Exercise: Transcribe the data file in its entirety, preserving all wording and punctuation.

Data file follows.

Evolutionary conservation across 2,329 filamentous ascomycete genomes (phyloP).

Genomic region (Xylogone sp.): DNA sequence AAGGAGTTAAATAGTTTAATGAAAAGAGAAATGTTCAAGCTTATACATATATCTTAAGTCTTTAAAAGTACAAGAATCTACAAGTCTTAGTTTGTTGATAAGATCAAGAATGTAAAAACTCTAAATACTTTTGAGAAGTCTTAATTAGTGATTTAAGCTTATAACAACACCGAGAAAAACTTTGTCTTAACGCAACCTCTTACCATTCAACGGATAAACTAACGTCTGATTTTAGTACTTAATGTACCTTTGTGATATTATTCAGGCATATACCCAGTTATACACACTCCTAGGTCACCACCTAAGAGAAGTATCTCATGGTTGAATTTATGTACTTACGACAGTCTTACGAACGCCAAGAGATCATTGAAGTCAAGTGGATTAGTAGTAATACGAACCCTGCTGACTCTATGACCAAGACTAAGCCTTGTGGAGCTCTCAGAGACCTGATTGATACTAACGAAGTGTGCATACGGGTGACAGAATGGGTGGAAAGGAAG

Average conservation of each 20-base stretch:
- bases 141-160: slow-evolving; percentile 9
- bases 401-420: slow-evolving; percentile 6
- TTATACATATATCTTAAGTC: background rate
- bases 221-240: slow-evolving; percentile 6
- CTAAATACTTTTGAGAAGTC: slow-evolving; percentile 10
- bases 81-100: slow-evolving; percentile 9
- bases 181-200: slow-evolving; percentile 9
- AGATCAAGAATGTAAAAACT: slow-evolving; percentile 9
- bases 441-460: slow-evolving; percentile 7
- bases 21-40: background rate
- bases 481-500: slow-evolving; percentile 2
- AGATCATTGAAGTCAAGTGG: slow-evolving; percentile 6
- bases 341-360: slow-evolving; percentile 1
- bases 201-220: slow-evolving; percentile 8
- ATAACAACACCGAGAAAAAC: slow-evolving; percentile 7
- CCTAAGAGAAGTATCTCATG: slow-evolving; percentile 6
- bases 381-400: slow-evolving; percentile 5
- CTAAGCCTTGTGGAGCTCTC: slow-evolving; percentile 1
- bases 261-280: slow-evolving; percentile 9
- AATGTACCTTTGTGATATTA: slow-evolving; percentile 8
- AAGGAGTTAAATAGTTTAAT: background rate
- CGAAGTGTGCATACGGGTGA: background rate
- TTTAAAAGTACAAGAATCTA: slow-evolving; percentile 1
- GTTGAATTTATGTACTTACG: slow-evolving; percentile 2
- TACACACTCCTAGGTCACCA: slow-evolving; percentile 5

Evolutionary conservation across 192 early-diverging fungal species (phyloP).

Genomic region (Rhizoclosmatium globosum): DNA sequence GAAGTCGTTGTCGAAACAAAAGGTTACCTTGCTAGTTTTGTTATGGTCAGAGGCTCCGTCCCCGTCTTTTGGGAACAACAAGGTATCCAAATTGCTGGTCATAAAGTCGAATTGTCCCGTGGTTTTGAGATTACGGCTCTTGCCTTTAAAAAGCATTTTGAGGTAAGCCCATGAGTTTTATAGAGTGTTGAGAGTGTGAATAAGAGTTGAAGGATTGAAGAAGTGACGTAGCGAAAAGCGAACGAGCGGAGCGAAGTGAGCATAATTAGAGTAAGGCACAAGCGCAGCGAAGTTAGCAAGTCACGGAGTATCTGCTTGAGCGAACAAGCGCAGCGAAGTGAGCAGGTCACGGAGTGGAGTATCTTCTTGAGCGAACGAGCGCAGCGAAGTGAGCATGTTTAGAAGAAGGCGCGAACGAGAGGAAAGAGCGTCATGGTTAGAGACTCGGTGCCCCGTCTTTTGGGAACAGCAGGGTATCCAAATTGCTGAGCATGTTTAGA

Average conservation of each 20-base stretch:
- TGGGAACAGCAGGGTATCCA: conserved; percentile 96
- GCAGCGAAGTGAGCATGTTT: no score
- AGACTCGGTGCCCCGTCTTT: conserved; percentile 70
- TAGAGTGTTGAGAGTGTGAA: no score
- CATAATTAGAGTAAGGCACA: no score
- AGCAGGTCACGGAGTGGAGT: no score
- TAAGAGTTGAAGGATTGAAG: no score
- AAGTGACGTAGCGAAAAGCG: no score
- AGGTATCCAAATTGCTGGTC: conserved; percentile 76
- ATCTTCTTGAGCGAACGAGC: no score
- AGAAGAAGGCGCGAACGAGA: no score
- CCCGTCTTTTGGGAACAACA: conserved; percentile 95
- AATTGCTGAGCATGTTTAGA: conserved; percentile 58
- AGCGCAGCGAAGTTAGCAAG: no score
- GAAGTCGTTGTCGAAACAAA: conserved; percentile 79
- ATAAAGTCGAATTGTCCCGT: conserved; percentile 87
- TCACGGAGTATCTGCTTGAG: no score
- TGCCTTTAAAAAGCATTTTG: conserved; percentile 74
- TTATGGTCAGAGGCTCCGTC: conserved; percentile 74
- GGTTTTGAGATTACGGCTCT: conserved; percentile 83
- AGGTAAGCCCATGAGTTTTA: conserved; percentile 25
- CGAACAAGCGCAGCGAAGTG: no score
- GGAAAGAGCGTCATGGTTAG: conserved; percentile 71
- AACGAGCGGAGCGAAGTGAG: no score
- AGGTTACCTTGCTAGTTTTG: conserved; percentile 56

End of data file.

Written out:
Evolutionary conservation across 2,329 filamentous ascomycete genomes (phyloP).

Genomic region (Xylogone sp.): DNA sequence AAGGAGTTAAATAGTTTAATGAAAAGAGAAATGTTCAAGCTTATACATATATCTTAAGTCTTTAAAAGTACAAGAATCTACAAGTCTTAGTTTGTTGATAAGATCAAGAATGTAAAAACTCTAAATACTTTTGAGAAGTCTTAATTAGTGATTTAAGCTTATAACAACACCGAGAAAAACTTTGTCTTAACGCAACCTCTTACCATTCAACGGATAAACTAACGTCTGATTTTAGTACTTAATGTACCTTTGTGATATTATTCAGGCATATACCCAGTTATACACACTCCTAGGTCACCACCTAAGAGAAGTATCTCATGGTTGAATTTATGTACTTACGACAGTCTTACGAACGCCAAGAGATCATTGAAGTCAAGTGGATTAGTAGTAATACGAACCCTGCTGACTCTATGACCAAGACTAAGCCTTGTGGAGCTCTCAGAGACCTGATTGATACTAACGAAGTGTGCATACGGGTGACAGAATGGGTGGAAAGGAAG

Average conservation of each 20-base stretch:
- bases 141-160: slow-evolving; percentile 9
- bases 401-420: slow-evolving; percentile 6
- TTATACATATATCTTAAGTC: background rate
- bases 221-240: slow-evolving; percentile 6
- CTAAATACTTTTGAGAAGTC: slow-evolving; percentile 10
- bases 81-100: slow-evolving; percentile 9
- bases 181-200: slow-evolving; percentile 9
- AGATCAAGAATGTAAAAACT: slow-evolving; percentile 9
- bases 441-460: slow-evolving; percentile 7
- bases 21-40: background rate
- bases 481-500: slow-evolving; percentile 2
- AGATCATTGAAGTCAAGTGG: slow-evolving; percentile 6
- bases 341-360: slow-evolving; percentile 1
- bases 201-220: slow-evolving; percentile 8
- ATAACAACACCGAGAAAAAC: slow-evolving; percentile 7
- CCTAAGAGAAGTATCTCATG: slow-evolving; percentile 6
- bases 381-400: slow-evolving; percentile 5
- CTAAGCCTTGTGGAGCTCTC: slow-evolving; percentile 1
- bases 261-280: slow-evolving; percentile 9
- AATGTACCTTTGTGATATTA: slow-evolving; percentile 8
- AAGGAGTTAAATAGTTTAAT: background rate
- CGAAGTGTGCATACGGGTGA: background rate
- TTTAAAAGTACAAGAATCTA: slow-evolving; percentile 1
- GTTGAATTTATGTACTTACG: slow-evolving; percentile 2
- TACACACTCCTAGGTCACCA: slow-evolving; percentile 5

Evolutionary conservation across 192 early-diverging fungal species (phyloP).

Genomic region (Rhizoclosmatium globosum): DNA sequence GAAGTCGTTGTCGAAACAAAAGGTTACCTTGCTAGTTTTGTTATGGTCAGAGGCTCCGTCCCCGTCTTTTGGGAACAACAAGGTATCCAAATTGCTGGTCATAAAGTCGAATTGTCCCGTGGTTTTGAGATTACGGCTCTTGCCTTTAAAAAGCATTTTGAGGTAAGCCCATGAGTTTTATAGAGTGTTGAGAGTGTGAATAAGAGTTGAAGGATTGAAGAAGTGACGTAGCGAAAAGCGAACGAGCGGAGCGAAGTGAGCATAATTAGAGTAAGGCACAAGCGCAGCGAAGTTAGCAAGTCACGGAGTATCTGCTTGAGCGAACAAGCGCAGCGAAGTGAGCAGGTCACGGAGTGGAGTATCTTCTTGAGCGAACGAGCGCAGCGAAGTGAGCATGTTTAGAAGAAGGCGCGAACGAGAGGAAAGAGCGTCATGGTTAGAGACTCGGTGCCCCGTCTTTTGGGAACAGCAGGGTATCCAAATTGCTGAGCATGTTTAGA

Average conservation of each 20-base stretch:
- TGGGAACAGCAGGGTATCCA: conserved; percentile 96
- GCAGCGAAGTGAGCATGTTT: no score
- AGACTCGGTGCCCCGTCTTT: conserved; percentile 70
- TAGAGTGTTGAGAGTGTGAA: no score
- CATAATTAGAGTAAGGCACA: no score
- AGCAGGTCACGGAGTGGAGT: no score
- TAAGAGTTGAAGGATTGAAG: no score
- AAGTGACGTAGCGAAAAGCG: no score
- AGGTATCCAAATTGCTGGTC: conserved; percentile 76
- ATCTTCTTGAGCGAACGAGC: no score
- AGAAGAAGGCGCGAACGAGA: no score
- CCCGTCTTTTGGGAACAACA: conserved; percentile 95
- AATTGCTGAGCATGTTTAGA: conserved; percentile 58
- AGCGCAGCGAAGTTAGCAAG: no score
- GAAGTCGTTGTCGAAACAAA: conserved; percentile 79
- ATAAAGTCGAATTGTCCCGT: conserved; percentile 87
- TCACGGAGTATCTGCTTGAG: no score
- TGCCTTTAAAAAGCATTTTG: conserved; percentile 74
- TTATGGTCAGAGGCTCCGTC: conserved; percentile 74
- GGTTTTGAGATTACGGCTCT: conserved; percentile 83
- AGGTAAGCCCATGAGTTTTA: conserved; percentile 25
- CGAACAAGCGCAGCGAAGTG: no score
- GGAAAGAGCGTCATGGTTAG: conserved; percentile 71
- AACGAGCGGAGCGAAGTGAG: no score
- AGGTTACCTTGCTAGTTTTG: conserved; percentile 56